In a season of few obvious trends, one idea has emerged as a clear winner: the coat. At LouisvuittonShop we've taken to calling it The Everything Coat because it's so loud, so bold, so good, you don't need to wear anything else with it. Also: the Everything Coat as in, 'This coat is everything!'
Outerwear is always a big category for autumn/winter by nature of it being very cold outside. But this month the coat has taken on a greater significance — there's this recurring sense of protecting oneself from the elements, as in Maison Margiela's bomb cyclone-proof cagoules, and the more metaphorical idea of shielding oneself from all the turbulence in the world and online as seen through Rick Owens' padded swaddles.
The shows have been filled with standout outerwear in every possible shape, texture and colourway from the hybrid puffers at Sacai to the sleek leather coats at Kenzo and enormous fur bombers at Sonia Rykiel. But those on show at Balenciaga and Givenchy were among the most best.
Clare Waight Keller's impressive, second ready to wear collection for the latter opened with a belted, full length faux fur that, despite being modest in shape and size, was all sex and sophistication thanks to lush patchwork and a patent belt. It kicked off a lineup filled with a dizzying selection of fur coats, all faux. (Add Waight Keller to the growing list of designers stepping away from the controversial animal skin.) There was an extra-long sleeved three-quarter length option in chocolate brown, a slim full-length, leather trimmed coat in leopard print, and a large-collared teddy bear coat in rust, among many, many others.
And if fur of any kind isn't your thing, there were alternatives in leather, wool and cotton. Take your pick. Backstage, Keller said her collection was inspired by the Eighties club scene in Berlin, but the overall look was notably more grownup than her youthful, more contemporary looking debut in October. Coming just months after her strong first couture outing for the house, it signalled a promising direction for the brand.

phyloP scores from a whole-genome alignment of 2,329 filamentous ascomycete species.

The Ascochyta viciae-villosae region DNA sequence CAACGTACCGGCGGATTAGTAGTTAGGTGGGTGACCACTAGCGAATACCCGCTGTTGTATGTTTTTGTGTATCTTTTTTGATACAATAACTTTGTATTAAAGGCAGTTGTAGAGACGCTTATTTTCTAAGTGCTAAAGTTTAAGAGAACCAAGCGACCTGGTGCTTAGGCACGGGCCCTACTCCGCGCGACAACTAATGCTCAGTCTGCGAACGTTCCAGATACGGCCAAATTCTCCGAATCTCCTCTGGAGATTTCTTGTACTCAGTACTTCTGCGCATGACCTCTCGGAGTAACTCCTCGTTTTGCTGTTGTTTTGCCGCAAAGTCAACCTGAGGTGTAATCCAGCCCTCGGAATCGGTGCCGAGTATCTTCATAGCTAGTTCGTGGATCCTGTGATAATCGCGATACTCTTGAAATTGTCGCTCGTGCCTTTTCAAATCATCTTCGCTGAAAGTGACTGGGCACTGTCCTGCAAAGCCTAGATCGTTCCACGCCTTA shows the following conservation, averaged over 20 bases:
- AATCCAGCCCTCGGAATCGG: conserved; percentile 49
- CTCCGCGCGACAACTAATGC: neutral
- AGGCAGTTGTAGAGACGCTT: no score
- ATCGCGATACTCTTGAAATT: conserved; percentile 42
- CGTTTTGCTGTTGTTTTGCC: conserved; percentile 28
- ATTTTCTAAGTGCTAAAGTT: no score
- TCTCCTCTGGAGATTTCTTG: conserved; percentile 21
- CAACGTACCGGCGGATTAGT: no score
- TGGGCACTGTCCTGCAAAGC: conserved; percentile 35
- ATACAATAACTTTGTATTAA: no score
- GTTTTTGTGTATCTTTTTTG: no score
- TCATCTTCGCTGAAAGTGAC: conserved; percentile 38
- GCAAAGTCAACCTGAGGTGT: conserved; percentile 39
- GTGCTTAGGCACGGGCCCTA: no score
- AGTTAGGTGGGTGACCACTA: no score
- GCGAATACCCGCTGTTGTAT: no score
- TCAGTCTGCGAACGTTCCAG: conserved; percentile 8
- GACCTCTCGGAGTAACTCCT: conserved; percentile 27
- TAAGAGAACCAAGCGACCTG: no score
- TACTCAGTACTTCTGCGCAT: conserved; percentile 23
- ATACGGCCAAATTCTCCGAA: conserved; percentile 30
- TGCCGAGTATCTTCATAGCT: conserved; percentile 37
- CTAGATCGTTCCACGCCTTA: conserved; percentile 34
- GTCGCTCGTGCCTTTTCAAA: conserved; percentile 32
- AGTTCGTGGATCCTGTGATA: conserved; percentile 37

Outerwear was also the main talking point at Balenciaga, where Demna Gvasalia's enormous, multi-layered anoraks, hoodies and parkas — literally everything! —quickly became the stuff of memes. (His viral set, a snow mountain backdrop covered in graffiti inspired by Nineties snowboarders, also set social media ablaze.) 'The collection is conceived as a building of layers … the idea of dressing for extreme weather develops in the progressive adding of layer on layer,' his press notes explained.
This was the first show to combine the brand's men's and women's wear on a single runway and in combining the two showed the full breadth of Gvasalia's skill set. There was impeccable, near flawless tailoring through supercharged versions of the brand's trademark basque jackets and coats. The secret to the precision was his experimentation with three-dimensional body scanning and digital fittings to create a high-tech mould. The pieces, including a razor sharp, double breasted coat in matte black, gave new meaning to the term sleek.
And like Clare Waight Keller's move away from fur, the Balenciaga collection also earned points for doing good. Demna has pledged a portion of sales to support the World Food Programme (hence the knits and hoodies with the charity's logo), in addition to a $250,000 donation already made to the organisation's work fighting global hunger. In this age of luxury fashion using clothing to broadcast political and social beliefs — it would be good to see more brands backing the rhetoric up with donations like this.